Chicago Mayor Rahm Emanuel has ousted the city’s police chief after a public outcry over the handling of the case of Laquan McDonald who was shot 16 times by a white police officer.
Emanuel announced at a news conference Tuesday morning that he has dismissed Superintendent Garry McCarthy, who only days ago insisted to reporters that the mayor had his ‘back.’
Protesters have been calling for McCarthy’s dismissal for days. He has been at the helm of the Chicago PD since May 2011.
The news comes less than 24 hours after never-before-seen screengrabs from inside a Chicago Burger King emerged showing what appears to be police officers at a computer terminal on the night of October 20, 2014, when McDonald was gunned down.
The manager of the fast-food restaurant on Pulaski Road has repeatedly claimed that Chicago police deleted 86 minutes of footage recorded by the Burger King’s outside surveillance cameras in the aftermath of the teen’s deadly shooting at the hands of white officer Jason Van Dyke.
Van Dyke, 37, was released from jail on Monday after posting bond on $1.5million bail.
Cook County State’s Attorney Anita Alvarez has denied a cover-up, stating during a press conference last week that forensic testing showed the eatery’s computer files had not been tampered with.
The now-outgoing Police Superintendent McCarthy said there appeared to have been technical difficulties with surveillance video from the Burger King on Pulaski road after the shooting
In grainy images obtained exclusively by NBC 5, at least one officer is seen at a computer in the back office of the Burger King on Pulaski Road.
The now-outgoing Police Superintendent McCarthy said there appeared to have been technical difficulties with the surveillance video, but there was no evidence of tampering.
During Tuesday’s press conference, Mayor Emanuel praised McCarthy’s leadership of the force but called it an ‘undeniable fact’ that the public’s trust in the police had eroded.
‘Now is the time for fresh eyes and new leadership,’ Emanuel said. ‘Any case of excessive force or abuse of authority undermines the entire force and the trust we must build with every community in the city.’
Chief of Detectives John Escalante will oversee the police department until a permanent replacement is named.
The mayor said he wants the next chief to safeguard public safety and restore trust between the community and the police.
The mayor also announced the creation of the Task Force on Police Accountability, which will be advised by former Massachusetts Governor and Chicago native Deval Patrick and will include former director of the Illinois State Police, Hiram Grau and Chicago Police Board president Lori Lightfoot.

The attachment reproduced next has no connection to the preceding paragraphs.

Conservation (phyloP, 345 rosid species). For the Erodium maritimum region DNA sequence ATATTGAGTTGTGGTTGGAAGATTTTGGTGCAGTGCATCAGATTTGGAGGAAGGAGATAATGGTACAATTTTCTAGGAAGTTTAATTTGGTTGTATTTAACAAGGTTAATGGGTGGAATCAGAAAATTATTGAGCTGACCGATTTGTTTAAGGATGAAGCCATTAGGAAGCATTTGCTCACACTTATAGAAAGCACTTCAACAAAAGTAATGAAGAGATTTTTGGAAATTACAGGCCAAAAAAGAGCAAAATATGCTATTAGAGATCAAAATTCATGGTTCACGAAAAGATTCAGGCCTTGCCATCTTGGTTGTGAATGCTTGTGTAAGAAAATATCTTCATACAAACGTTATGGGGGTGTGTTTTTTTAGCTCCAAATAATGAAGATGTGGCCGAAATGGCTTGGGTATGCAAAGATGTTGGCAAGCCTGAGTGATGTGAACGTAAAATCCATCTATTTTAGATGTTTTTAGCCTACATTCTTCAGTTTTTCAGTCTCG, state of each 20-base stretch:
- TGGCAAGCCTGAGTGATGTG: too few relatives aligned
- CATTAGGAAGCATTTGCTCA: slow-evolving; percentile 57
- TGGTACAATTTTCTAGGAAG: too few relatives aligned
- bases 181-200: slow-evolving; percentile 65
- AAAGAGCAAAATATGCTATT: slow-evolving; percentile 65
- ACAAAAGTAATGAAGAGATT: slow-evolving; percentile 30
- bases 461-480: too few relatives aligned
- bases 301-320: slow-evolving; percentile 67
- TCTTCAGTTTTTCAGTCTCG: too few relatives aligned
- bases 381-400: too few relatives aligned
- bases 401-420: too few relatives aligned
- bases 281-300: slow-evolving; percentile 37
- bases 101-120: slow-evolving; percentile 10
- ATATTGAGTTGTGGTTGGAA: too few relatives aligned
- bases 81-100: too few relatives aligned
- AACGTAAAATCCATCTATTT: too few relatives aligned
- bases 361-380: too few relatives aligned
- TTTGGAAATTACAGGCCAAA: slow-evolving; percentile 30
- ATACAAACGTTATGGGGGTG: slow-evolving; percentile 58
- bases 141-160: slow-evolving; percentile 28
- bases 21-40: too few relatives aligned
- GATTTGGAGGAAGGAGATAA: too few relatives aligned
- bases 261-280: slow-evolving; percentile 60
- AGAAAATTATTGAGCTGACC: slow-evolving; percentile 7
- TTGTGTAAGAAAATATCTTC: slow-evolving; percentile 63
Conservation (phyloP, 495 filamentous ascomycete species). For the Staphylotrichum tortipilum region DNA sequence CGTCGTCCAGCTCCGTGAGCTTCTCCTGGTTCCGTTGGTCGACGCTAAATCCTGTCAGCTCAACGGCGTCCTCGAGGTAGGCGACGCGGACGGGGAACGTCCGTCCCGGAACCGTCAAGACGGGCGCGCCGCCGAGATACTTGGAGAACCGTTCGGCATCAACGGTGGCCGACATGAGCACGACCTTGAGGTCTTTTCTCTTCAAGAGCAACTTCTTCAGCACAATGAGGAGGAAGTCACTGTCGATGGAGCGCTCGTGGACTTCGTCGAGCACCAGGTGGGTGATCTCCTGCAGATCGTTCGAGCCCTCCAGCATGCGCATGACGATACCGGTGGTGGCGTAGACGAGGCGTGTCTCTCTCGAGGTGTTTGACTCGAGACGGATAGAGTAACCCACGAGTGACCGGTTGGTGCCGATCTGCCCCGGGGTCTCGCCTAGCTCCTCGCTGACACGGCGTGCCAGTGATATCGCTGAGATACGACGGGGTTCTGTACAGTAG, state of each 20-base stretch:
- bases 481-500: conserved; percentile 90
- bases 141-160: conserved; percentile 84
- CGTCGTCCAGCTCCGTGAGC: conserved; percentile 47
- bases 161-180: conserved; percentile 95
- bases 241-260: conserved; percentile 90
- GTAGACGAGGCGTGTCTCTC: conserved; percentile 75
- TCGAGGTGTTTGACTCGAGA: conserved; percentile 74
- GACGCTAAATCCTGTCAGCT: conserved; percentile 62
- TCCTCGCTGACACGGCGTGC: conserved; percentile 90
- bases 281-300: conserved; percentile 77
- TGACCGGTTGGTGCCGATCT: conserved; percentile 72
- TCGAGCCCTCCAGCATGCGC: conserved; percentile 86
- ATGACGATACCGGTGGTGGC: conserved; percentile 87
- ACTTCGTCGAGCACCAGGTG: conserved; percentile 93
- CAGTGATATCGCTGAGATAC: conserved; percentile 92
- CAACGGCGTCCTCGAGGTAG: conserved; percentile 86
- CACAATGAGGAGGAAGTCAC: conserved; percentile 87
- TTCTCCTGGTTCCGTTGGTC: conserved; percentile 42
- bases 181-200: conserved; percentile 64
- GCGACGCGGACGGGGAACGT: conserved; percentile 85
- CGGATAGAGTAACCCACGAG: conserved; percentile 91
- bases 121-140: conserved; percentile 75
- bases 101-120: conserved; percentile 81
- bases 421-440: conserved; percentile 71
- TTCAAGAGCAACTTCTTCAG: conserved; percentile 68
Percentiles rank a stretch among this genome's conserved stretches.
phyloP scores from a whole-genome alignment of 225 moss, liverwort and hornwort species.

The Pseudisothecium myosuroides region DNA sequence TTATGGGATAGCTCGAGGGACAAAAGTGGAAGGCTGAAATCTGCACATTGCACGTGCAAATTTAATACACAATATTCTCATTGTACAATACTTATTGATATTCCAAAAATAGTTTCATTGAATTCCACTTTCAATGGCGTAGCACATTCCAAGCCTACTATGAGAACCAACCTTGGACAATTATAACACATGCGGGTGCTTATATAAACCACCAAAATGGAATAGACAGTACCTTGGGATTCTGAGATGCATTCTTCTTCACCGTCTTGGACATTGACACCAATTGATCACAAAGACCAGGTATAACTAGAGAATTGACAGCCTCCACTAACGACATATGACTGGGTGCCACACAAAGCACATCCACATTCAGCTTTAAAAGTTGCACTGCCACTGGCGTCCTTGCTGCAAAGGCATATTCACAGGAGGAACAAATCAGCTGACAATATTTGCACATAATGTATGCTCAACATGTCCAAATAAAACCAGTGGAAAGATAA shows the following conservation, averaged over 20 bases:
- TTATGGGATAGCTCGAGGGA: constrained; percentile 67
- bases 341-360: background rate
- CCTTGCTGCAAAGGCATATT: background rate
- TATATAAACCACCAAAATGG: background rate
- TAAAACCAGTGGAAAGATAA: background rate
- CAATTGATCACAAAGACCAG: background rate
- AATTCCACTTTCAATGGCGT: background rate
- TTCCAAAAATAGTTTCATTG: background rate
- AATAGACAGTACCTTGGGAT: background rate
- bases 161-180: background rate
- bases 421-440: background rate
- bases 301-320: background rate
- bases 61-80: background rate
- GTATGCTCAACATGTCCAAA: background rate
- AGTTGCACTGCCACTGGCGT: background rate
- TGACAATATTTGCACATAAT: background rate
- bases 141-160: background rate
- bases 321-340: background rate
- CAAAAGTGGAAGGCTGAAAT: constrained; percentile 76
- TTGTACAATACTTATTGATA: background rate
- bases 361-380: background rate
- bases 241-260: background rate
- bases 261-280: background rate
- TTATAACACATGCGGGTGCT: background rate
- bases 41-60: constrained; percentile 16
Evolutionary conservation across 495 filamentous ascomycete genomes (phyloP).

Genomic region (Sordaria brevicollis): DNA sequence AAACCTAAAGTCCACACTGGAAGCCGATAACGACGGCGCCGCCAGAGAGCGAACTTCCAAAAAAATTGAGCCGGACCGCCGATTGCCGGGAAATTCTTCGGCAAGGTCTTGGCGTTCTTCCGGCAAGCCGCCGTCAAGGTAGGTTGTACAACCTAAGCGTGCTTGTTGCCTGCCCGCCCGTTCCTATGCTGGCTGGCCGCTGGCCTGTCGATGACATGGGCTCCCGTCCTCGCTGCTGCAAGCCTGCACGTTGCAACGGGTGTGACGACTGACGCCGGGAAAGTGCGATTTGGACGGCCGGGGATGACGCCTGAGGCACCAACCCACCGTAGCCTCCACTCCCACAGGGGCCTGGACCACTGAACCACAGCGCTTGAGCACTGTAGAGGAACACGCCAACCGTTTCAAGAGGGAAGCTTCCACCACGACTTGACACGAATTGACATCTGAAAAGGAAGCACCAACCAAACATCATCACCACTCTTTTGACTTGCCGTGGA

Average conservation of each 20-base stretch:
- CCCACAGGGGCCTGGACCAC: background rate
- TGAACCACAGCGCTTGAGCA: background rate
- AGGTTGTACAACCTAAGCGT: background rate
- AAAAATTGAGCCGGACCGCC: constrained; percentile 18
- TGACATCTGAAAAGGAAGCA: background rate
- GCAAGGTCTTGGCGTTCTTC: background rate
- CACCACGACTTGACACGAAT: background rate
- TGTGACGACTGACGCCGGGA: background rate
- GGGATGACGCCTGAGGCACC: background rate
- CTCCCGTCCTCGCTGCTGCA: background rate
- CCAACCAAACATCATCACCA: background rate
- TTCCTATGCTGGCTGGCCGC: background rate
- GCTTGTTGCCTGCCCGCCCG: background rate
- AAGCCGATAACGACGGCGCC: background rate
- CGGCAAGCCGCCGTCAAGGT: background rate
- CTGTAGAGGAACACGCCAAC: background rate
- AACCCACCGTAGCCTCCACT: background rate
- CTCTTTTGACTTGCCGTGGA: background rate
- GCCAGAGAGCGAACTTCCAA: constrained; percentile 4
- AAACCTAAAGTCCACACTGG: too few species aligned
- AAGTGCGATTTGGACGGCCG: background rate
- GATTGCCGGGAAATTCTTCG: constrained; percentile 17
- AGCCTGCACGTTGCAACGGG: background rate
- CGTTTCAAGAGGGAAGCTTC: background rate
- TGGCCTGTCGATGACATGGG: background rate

The mayor told reporters McDonald’s death ‘requires more than just words.’
Among the five-person panel’s responsibilities, it will improve oversight of police misconduct, find best ways to identify and evaluate officers with repeated complaints and recommend how to release videos of police-involved incidents.
Meanwhile, questions continued to be raised about the fate of the surveillance footage from the Burger King that had undoubtedly captured evidence in the run-up to the death of the 17-year-old, who was shot 16 times by Officer Van Dyke in October 2014.
Jay Darshane, a district manager at the Pulaski Road fast-foot restaurant, has described how several detectives burst into the eatery minutes after McDonald’s shooting and demanded the password to access the surveillance footage.
While the restaurant’s cameras would not have captured the shooting, two cameras pointed toward the parking lot and drive-through lane may have captured McDonald’s movements in the critical moments before Van Dyke opened fire, according to lawyers for the McDonald’s family.
Darshane said that on the night of the shooting police officers and a member of the department’s technical support team handled the footage.
About three hours later, 86 minutes of footage recorded from 9:13 to 10:39 p.m. had been wiped from their computer, NBC 5 reported.
The shooting unfolded on October 20 at around 9:50 p.m. fewer than 100 yards from the Burger King located at 40th street and Pulaski road.
Van Dyke shot McDonald 16 times – most of the shooting occurred when the teenager was lying on the ground.
Darshane first made the allegations about the police tampering with evidence while testifying before a grand jury in May of this year. He decided not to go public immediately.
Darshane told NBC 5 that both the cameras and video recorder were working properly on the night of the shooting. One of the detectives, he believes, deleted the files.
‘We had no idea they were going to sit there and delete files,’ Darshane said. ‘I mean we were just trying to help the police officers.’
However, his claims have been dismissed by Superintendent McCarthy and state attorney Alvarez.
They both assert that there is no evidence to suggest that the missing footage was a result of tampering as there may have been technical difficulties.
‘We have looked at those videos and … it doesn’t appear that it’s been tampered with,’ Alvarez told reporters.
At a news conference at Police Headquarters hours later McCarthy called the allegations that officers had deleted the video ‘absolutely untrue.’
‘In no way, shape or form is there any evidence that anything was tampered with,’ he added on Tuesday.
Protesters have been calling for McCarthy’s dismissal for days in the wake of the release of the dahscam video showing Laquan McDonald’s shooting.